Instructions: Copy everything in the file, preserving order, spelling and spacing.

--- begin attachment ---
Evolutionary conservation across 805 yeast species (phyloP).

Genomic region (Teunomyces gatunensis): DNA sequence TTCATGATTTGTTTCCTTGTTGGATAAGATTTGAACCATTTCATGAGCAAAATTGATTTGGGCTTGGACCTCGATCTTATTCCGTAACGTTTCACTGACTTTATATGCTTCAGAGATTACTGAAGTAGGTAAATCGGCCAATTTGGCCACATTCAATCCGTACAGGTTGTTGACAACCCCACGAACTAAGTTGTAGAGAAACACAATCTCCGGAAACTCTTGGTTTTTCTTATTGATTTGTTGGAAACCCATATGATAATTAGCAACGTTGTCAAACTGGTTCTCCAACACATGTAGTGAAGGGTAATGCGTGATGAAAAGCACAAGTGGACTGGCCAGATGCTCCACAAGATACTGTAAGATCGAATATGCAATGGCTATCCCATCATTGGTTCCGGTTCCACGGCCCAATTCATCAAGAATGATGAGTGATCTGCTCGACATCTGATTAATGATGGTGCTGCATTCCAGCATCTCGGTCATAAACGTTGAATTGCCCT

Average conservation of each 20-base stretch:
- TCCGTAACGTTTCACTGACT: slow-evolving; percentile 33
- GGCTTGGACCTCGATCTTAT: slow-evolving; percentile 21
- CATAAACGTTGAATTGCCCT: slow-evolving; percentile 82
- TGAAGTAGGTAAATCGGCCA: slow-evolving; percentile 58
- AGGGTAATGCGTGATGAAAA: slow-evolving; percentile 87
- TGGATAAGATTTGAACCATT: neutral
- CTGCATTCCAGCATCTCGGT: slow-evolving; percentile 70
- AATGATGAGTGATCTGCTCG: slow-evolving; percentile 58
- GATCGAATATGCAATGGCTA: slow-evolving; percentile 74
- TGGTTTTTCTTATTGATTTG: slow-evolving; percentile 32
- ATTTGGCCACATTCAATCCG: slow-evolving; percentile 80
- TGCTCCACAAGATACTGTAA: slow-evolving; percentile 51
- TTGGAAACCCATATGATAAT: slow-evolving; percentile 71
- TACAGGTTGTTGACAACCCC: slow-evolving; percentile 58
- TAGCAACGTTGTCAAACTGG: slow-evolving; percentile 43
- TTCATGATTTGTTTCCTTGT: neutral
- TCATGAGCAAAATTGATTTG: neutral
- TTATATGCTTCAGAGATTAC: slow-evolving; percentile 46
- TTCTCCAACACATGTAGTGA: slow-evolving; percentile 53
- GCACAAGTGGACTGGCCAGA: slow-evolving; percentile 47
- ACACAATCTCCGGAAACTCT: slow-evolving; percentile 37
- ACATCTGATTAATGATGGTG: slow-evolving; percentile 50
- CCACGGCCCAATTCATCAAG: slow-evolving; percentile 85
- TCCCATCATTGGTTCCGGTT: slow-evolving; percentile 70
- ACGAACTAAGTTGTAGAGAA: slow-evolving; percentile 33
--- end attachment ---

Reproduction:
Evolutionary conservation across 805 yeast species (phyloP).

Genomic region (Teunomyces gatunensis): DNA sequence TTCATGATTTGTTTCCTTGTTGGATAAGATTTGAACCATTTCATGAGCAAAATTGATTTGGGCTTGGACCTCGATCTTATTCCGTAACGTTTCACTGACTTTATATGCTTCAGAGATTACTGAAGTAGGTAAATCGGCCAATTTGGCCACATTCAATCCGTACAGGTTGTTGACAACCCCACGAACTAAGTTGTAGAGAAACACAATCTCCGGAAACTCTTGGTTTTTCTTATTGATTTGTTGGAAACCCATATGATAATTAGCAACGTTGTCAAACTGGTTCTCCAACACATGTAGTGAAGGGTAATGCGTGATGAAAAGCACAAGTGGACTGGCCAGATGCTCCACAAGATACTGTAAGATCGAATATGCAATGGCTATCCCATCATTGGTTCCGGTTCCACGGCCCAATTCATCAAGAATGATGAGTGATCTGCTCGACATCTGATTAATGATGGTGCTGCATTCCAGCATCTCGGTCATAAACGTTGAATTGCCCT

Average conservation of each 20-base stretch:
- TCCGTAACGTTTCACTGACT: slow-evolving; percentile 33
- GGCTTGGACCTCGATCTTAT: slow-evolving; percentile 21
- CATAAACGTTGAATTGCCCT: slow-evolving; percentile 82
- TGAAGTAGGTAAATCGGCCA: slow-evolving; percentile 58
- AGGGTAATGCGTGATGAAAA: slow-evolving; percentile 87
- TGGATAAGATTTGAACCATT: neutral
- CTGCATTCCAGCATCTCGGT: slow-evolving; percentile 70
- AATGATGAGTGATCTGCTCG: slow-evolving; percentile 58
- GATCGAATATGCAATGGCTA: slow-evolving; percentile 74
- TGGTTTTTCTTATTGATTTG: slow-evolving; percentile 32
- ATTTGGCCACATTCAATCCG: slow-evolving; percentile 80
- TGCTCCACAAGATACTGTAA: slow-evolving; percentile 51
- TTGGAAACCCATATGATAAT: slow-evolving; percentile 71
- TACAGGTTGTTGACAACCCC: slow-evolving; percentile 58
- TAGCAACGTTGTCAAACTGG: slow-evolving; percentile 43
- TTCATGATTTGTTTCCTTGT: neutral
- TCATGAGCAAAATTGATTTG: neutral
- TTATATGCTTCAGAGATTAC: slow-evolving; percentile 46
- TTCTCCAACACATGTAGTGA: slow-evolving; percentile 53
- GCACAAGTGGACTGGCCAGA: slow-evolving; percentile 47
- ACACAATCTCCGGAAACTCT: slow-evolving; percentile 37
- ACATCTGATTAATGATGGTG: slow-evolving; percentile 50
- CCACGGCCCAATTCATCAAG: slow-evolving; percentile 85
- TCCCATCATTGGTTCCGGTT: slow-evolving; percentile 70
- ACGAACTAAGTTGTAGAGAA: slow-evolving; percentile 33